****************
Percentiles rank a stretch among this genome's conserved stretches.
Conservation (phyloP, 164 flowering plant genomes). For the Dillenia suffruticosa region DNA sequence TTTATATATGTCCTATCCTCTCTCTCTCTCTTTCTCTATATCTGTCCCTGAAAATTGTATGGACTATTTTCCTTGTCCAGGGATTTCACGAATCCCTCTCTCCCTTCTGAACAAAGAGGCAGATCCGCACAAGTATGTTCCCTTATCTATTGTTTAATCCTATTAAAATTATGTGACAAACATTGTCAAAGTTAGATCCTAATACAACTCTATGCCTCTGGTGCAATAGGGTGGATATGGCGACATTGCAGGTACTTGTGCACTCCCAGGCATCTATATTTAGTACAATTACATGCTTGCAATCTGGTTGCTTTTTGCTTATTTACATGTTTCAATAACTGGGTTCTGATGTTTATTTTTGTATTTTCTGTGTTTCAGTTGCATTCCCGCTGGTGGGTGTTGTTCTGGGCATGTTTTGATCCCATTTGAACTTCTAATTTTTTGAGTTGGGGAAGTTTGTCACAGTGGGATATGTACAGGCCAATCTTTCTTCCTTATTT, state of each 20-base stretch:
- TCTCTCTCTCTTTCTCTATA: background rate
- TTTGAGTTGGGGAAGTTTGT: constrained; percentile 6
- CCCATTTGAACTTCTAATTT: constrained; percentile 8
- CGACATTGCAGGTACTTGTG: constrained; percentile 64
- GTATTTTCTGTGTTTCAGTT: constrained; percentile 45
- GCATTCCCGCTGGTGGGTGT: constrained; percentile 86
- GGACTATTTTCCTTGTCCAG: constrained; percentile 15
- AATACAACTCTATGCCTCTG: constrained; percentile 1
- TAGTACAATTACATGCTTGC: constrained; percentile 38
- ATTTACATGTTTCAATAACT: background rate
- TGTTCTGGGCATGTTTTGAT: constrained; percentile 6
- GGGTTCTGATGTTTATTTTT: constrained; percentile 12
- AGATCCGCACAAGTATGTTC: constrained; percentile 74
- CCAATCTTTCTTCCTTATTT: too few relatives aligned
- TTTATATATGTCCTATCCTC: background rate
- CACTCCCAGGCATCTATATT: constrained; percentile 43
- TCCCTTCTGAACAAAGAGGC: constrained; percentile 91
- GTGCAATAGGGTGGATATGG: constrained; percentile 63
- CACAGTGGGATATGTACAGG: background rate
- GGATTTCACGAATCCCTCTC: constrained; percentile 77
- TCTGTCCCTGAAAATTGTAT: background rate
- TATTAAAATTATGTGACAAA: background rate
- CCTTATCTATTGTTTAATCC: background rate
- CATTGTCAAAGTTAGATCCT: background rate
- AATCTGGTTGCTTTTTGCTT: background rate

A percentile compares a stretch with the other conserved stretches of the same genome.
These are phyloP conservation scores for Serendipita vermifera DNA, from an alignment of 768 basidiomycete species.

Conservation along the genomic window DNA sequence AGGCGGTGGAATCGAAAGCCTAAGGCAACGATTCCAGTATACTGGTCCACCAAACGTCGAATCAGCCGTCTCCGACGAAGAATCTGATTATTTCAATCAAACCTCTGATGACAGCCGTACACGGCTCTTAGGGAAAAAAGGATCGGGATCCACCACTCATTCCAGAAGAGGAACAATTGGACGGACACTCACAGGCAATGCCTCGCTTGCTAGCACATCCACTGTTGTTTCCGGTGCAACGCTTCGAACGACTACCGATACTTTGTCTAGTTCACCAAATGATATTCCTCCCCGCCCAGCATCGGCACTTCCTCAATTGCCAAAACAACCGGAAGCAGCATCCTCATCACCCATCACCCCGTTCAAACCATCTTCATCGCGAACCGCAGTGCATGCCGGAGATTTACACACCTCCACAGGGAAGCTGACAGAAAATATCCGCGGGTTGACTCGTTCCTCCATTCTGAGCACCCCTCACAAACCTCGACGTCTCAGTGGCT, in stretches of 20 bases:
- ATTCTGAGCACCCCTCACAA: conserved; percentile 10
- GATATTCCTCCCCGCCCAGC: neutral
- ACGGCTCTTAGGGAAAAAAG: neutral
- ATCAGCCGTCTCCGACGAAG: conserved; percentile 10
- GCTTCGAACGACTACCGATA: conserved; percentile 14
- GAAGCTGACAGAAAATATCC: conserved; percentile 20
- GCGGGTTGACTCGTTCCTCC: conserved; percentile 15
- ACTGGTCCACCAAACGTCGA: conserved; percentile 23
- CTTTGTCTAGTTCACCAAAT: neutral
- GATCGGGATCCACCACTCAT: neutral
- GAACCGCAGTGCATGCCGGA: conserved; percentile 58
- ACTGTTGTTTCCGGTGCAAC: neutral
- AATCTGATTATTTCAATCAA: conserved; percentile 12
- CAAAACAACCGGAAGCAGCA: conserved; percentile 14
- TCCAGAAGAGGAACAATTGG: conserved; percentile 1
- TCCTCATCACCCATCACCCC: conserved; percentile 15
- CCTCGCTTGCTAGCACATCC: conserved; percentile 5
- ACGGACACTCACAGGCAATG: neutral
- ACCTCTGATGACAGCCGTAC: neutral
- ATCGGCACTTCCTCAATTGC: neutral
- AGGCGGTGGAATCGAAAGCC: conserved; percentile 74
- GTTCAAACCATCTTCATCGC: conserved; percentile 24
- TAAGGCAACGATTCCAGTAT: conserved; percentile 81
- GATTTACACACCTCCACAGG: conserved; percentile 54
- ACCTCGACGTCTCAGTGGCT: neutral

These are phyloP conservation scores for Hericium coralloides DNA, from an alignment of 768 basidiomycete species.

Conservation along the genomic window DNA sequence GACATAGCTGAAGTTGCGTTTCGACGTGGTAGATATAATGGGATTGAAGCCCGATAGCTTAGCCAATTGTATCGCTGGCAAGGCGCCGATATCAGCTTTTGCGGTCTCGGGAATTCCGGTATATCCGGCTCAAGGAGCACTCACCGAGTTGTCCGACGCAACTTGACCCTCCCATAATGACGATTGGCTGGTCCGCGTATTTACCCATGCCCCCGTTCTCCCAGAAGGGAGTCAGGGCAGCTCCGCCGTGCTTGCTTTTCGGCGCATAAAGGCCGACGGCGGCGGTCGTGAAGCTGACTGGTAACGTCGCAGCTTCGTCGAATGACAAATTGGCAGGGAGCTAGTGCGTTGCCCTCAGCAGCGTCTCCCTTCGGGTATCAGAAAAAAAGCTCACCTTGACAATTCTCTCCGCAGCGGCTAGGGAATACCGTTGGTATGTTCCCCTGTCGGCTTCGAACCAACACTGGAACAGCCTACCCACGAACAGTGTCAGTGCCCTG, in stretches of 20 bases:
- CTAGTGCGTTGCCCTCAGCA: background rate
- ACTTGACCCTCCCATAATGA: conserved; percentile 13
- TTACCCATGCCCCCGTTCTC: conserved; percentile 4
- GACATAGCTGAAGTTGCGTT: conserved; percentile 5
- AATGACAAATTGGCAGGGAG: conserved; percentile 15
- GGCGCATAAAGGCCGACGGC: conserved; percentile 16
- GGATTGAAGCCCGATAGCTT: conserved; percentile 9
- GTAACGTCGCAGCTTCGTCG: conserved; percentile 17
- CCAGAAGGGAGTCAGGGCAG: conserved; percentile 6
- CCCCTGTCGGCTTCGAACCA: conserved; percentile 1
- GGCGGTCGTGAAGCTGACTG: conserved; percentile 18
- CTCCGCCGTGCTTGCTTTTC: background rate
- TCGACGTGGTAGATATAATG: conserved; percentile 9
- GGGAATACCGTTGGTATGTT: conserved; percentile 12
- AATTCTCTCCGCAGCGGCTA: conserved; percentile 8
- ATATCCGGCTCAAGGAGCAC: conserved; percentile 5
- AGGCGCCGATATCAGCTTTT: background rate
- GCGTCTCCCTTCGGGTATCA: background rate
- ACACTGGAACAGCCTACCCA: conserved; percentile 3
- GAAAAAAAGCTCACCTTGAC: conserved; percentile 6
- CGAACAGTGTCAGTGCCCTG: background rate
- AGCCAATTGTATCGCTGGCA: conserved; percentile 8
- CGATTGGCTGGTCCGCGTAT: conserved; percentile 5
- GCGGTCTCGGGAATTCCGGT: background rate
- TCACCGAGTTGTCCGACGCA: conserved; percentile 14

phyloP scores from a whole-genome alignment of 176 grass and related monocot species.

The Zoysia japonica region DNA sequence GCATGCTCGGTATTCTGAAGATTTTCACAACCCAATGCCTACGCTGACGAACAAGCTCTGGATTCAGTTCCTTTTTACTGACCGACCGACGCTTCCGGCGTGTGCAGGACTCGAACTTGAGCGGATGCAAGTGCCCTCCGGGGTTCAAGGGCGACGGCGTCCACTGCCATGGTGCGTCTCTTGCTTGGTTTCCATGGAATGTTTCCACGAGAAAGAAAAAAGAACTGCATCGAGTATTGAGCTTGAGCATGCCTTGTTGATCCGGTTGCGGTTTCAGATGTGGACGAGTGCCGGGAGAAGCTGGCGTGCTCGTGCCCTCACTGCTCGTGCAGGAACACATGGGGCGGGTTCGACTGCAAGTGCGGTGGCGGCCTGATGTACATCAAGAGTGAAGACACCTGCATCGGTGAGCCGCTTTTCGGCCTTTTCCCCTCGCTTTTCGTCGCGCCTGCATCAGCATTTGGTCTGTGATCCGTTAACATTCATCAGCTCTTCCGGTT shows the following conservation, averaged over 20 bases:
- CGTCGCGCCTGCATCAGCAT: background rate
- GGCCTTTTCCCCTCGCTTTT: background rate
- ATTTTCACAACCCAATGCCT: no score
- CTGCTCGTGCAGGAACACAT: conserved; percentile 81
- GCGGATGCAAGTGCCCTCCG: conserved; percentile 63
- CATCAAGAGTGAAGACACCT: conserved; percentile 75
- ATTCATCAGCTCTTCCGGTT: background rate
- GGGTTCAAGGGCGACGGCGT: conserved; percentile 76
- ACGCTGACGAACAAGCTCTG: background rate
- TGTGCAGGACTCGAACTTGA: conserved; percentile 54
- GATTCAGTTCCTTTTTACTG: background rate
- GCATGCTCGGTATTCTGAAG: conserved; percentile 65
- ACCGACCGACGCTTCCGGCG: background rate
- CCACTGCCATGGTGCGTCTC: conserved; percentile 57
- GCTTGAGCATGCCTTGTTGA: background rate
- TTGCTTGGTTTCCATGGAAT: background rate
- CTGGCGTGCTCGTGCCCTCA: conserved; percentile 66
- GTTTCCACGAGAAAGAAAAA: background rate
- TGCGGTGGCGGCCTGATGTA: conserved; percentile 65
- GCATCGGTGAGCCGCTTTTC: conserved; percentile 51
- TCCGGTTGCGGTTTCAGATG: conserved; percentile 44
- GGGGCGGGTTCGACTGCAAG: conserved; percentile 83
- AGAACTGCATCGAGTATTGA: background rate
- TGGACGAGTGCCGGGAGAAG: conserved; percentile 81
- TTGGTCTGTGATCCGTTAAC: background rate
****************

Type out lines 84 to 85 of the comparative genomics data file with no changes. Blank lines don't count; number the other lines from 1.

The Zoysia japonica region DNA sequence GCATGCTCGGTATTCTGAAGATTTTCACAACCCAATGCCTACGCTGACGAACAAGCTCTGGATTCAGTTCCTTTTTACTGACCGACCGACGCTTCCGGCGTGTGCAGGACTCGAACTTGAGCGGATGCAAGTGCCCTCCGGGGTTCAAGGGCGACGGCGTCCACTGCCATGGTGCGTCTCTTGCTTGGTTTCCATGGAATGTTTCCACGAGAAAGAAAAAAGAACTGCATCGAGTATTGAGCTTGAGCATGCCTTGTTGATCCGGTTGCGGTTTCAGATGTGGACGAGTGCCGGGAGAAGCTGGCGTGCTCGTGCCCTCACTGCTCGTGCAGGAACACATGGGGCGGGTTCGACTGCAAGTGCGGTGGCGGCCTGATGTACATCAAGAGTGAAGACACCTGCATCGGTGAGCCGCTTTTCGGCCTTTTCCCCTCGCTTTTCGTCGCGCCTGCATCAGCATTTGGTCTGTGATCCGTTAACATTCATCAGCTCTTCCGGTT shows the following conservation, averaged over 20 bases:
- CGTCGCGCCTGCATCAGCAT: background rate